Head of Sustainability and Marketing, Wipak
In the UK, up to 50% of consumers say they are willing to pay a slightly higher price for more sustainable packaging.
However, Head of Sustainability and Marketing at packaging company, Wipak, Hery Henry, warned the consumer’s best intentions are not always well informed.
“People are worried about the oceans and the turtles,” he said. “They want to help, but the result is a movement against all plastics, when there are so many cases in which any other option is worse for the environment.
“What will keep people from making a change is not knowing beyond a shadow of a doubt which packaging is actually good for the environment. They would rather avoid plastic completely, without really understanding there is huge nuance.”
In order to understand which packaging is truly better for the environment, it is necessary to do a life cycle assessment of a package over its entire lifecycle, or even better induce a full life-cycle assessment to consider different environmental factors additional to carbon emissions to get the full picture.
“It is ridiculous to say paper, aluminium or glass is better,” Henry explained. “You don’t know until you have measured each particular case. Only then can the consumer make an informed choice around what is good, or comparatively better, for the environment. For instance, glass bottles are well recycled, but they weigh about 10 times more than plastic, so there are questions around the energy costs and logistics of recycling them.”
In some cases, the energy cost of producing a supposedly environmentally-friendly packaging alternative is so high that it outweighs any subsequent benefit.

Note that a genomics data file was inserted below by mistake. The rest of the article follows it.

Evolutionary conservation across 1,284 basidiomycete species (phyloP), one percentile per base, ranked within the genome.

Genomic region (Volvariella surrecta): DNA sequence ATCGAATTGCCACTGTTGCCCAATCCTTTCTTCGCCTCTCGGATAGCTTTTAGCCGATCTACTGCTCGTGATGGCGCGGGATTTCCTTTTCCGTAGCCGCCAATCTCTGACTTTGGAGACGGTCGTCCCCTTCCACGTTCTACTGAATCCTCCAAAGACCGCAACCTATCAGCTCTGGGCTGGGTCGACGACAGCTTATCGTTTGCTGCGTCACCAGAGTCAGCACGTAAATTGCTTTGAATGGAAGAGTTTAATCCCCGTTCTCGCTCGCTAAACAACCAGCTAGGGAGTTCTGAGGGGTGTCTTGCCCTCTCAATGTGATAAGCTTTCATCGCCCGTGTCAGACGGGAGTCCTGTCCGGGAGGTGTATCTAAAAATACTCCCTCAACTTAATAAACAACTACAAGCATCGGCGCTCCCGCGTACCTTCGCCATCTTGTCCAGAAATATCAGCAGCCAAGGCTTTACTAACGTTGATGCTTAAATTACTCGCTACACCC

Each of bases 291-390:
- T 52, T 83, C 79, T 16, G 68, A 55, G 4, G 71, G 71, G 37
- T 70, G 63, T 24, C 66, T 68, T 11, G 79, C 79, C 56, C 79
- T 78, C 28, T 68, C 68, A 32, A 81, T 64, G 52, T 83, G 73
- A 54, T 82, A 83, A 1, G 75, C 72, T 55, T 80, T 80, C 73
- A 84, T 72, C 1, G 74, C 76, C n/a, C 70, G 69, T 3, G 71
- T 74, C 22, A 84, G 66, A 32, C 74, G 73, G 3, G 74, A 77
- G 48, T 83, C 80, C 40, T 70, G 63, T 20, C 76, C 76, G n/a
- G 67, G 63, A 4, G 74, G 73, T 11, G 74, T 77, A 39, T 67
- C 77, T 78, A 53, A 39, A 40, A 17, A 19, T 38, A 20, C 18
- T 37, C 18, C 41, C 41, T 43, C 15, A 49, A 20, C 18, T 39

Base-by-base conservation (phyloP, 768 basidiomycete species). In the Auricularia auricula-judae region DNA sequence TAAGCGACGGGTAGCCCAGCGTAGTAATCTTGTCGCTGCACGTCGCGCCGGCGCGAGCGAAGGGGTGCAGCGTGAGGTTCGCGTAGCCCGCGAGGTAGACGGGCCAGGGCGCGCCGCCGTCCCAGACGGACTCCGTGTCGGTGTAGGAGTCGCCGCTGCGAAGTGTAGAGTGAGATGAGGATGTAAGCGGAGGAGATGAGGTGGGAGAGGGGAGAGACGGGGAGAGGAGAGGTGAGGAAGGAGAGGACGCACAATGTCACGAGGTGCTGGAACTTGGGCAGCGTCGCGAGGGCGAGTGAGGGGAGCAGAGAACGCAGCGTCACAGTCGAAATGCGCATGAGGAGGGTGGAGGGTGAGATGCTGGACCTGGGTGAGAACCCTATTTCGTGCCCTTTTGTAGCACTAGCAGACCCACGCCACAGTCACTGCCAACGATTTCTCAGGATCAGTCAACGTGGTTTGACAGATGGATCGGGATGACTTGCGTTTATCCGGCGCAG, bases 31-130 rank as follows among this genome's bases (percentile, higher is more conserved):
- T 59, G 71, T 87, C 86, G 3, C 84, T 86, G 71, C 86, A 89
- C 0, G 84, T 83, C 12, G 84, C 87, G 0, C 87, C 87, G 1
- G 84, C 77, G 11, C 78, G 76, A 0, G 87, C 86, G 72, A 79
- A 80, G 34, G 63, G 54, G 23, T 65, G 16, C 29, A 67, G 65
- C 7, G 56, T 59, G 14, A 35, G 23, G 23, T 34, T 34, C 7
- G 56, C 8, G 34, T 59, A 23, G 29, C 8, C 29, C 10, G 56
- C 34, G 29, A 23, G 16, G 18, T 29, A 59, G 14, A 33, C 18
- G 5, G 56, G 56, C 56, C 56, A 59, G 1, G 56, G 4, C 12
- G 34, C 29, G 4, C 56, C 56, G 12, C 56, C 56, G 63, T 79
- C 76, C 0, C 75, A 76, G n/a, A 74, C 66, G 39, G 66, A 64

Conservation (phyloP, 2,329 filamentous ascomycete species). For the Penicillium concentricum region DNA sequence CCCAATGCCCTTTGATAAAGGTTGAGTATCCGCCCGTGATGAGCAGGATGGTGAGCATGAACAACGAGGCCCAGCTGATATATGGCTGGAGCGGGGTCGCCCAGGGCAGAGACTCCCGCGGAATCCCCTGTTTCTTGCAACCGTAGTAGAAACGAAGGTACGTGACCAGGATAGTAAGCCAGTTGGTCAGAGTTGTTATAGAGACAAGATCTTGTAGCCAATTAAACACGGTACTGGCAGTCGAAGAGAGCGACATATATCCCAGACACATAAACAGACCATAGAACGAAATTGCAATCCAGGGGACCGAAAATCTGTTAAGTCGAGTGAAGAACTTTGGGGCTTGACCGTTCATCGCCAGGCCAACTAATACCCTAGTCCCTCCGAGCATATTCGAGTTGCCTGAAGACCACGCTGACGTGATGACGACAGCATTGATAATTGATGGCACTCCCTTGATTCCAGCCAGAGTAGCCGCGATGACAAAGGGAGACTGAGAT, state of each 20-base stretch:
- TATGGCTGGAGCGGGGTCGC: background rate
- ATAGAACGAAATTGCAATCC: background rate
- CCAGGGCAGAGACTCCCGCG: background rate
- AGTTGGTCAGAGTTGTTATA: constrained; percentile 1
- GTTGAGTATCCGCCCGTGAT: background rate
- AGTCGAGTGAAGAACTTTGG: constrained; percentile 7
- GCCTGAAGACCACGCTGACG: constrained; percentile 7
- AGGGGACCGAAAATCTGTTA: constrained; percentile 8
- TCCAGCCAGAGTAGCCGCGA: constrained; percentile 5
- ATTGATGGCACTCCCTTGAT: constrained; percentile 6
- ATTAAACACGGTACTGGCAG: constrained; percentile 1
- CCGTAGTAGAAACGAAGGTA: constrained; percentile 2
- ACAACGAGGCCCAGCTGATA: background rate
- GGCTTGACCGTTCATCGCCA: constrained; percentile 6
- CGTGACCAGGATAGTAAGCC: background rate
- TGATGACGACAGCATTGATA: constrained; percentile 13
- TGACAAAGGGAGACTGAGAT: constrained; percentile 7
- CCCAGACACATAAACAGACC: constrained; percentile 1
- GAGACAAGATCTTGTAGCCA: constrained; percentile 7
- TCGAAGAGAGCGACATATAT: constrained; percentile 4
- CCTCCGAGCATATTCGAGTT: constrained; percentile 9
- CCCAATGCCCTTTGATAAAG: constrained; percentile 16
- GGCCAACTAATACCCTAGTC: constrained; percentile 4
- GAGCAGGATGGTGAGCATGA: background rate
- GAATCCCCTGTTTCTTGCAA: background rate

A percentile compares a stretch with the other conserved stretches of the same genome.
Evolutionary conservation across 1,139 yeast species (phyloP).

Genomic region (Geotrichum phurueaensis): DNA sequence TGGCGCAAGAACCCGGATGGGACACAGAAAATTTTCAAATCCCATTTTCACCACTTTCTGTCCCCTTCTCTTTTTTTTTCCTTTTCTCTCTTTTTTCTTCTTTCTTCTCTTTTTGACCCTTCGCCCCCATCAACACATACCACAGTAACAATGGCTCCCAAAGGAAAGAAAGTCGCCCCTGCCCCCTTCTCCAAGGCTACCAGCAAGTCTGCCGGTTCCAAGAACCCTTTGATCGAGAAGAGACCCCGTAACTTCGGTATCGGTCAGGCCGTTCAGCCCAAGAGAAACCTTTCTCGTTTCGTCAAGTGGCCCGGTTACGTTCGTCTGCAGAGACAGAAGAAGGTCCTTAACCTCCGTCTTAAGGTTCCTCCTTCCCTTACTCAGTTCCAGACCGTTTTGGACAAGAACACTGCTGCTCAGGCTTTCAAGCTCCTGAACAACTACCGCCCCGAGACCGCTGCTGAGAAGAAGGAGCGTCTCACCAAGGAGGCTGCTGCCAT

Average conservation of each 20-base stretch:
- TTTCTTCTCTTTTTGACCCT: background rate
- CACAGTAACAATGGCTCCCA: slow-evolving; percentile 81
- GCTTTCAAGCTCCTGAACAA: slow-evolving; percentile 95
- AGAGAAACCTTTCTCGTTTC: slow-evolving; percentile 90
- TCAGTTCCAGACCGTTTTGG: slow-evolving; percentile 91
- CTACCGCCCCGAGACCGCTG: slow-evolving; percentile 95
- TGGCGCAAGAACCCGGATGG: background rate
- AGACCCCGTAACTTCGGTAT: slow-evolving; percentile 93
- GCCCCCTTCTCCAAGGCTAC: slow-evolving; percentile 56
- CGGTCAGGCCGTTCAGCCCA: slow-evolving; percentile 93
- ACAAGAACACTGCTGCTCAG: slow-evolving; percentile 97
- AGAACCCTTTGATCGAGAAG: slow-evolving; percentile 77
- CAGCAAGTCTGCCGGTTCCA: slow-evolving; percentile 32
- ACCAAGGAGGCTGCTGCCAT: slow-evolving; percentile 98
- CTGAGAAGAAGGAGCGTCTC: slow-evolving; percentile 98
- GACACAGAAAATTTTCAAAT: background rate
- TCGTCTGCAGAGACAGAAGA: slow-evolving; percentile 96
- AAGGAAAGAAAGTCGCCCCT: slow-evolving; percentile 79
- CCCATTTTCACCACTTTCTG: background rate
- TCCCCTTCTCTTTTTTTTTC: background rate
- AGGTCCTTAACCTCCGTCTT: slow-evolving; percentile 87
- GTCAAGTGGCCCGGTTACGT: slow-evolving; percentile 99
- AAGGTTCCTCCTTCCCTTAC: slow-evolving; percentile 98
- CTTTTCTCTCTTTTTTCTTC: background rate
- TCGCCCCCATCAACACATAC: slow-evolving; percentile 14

The environmental impact of packaging might be affected by the sourcing and the production process, the machinery used, how far it has to be transported, and how it is stored.
“We can only improve what we can measure, so we must measure the environmental footprint of our packaging throughout its lifecycle.”
Obstacles to sustainability
Another problem is the variation in packaging. While so many different materials, or combinations of materials, are used, it is difficult for recycling infrastructure to keep up. Sorting, collection and recycling facilities are not always in place for certain types of materials, or small volumes of them.
For the consumer, it can be difficult to keep track of what constitutes sustainable packaging, with confusing labelling and mixed messages on what is recyclable.
We can only improve what we can measure, so we must measure the environmental footprint of our packaging throughout its lifecycle.
However, Henry explained, “What we can say, with some certainty is that everybody in the value chain, and consumers likewise, have to take responsibility to make a change. We are introducing efficient solutions, reduced material consumption, recyclable solutions, mono-materials, bio-based materials and paper composites – choosing the best solutions at a time.
“But the best packaging depends entirely on its application, on what is inside. You should package as leanly and as cleanly as you possibly can; enough to protect the product adequately, but never more than that.”
He acknowledged there are no simple answers. “It is about going product by product, one by one, changing one little thing at a time. I see more and more people wanting to contribute, and it’s fun to be part of that journey.”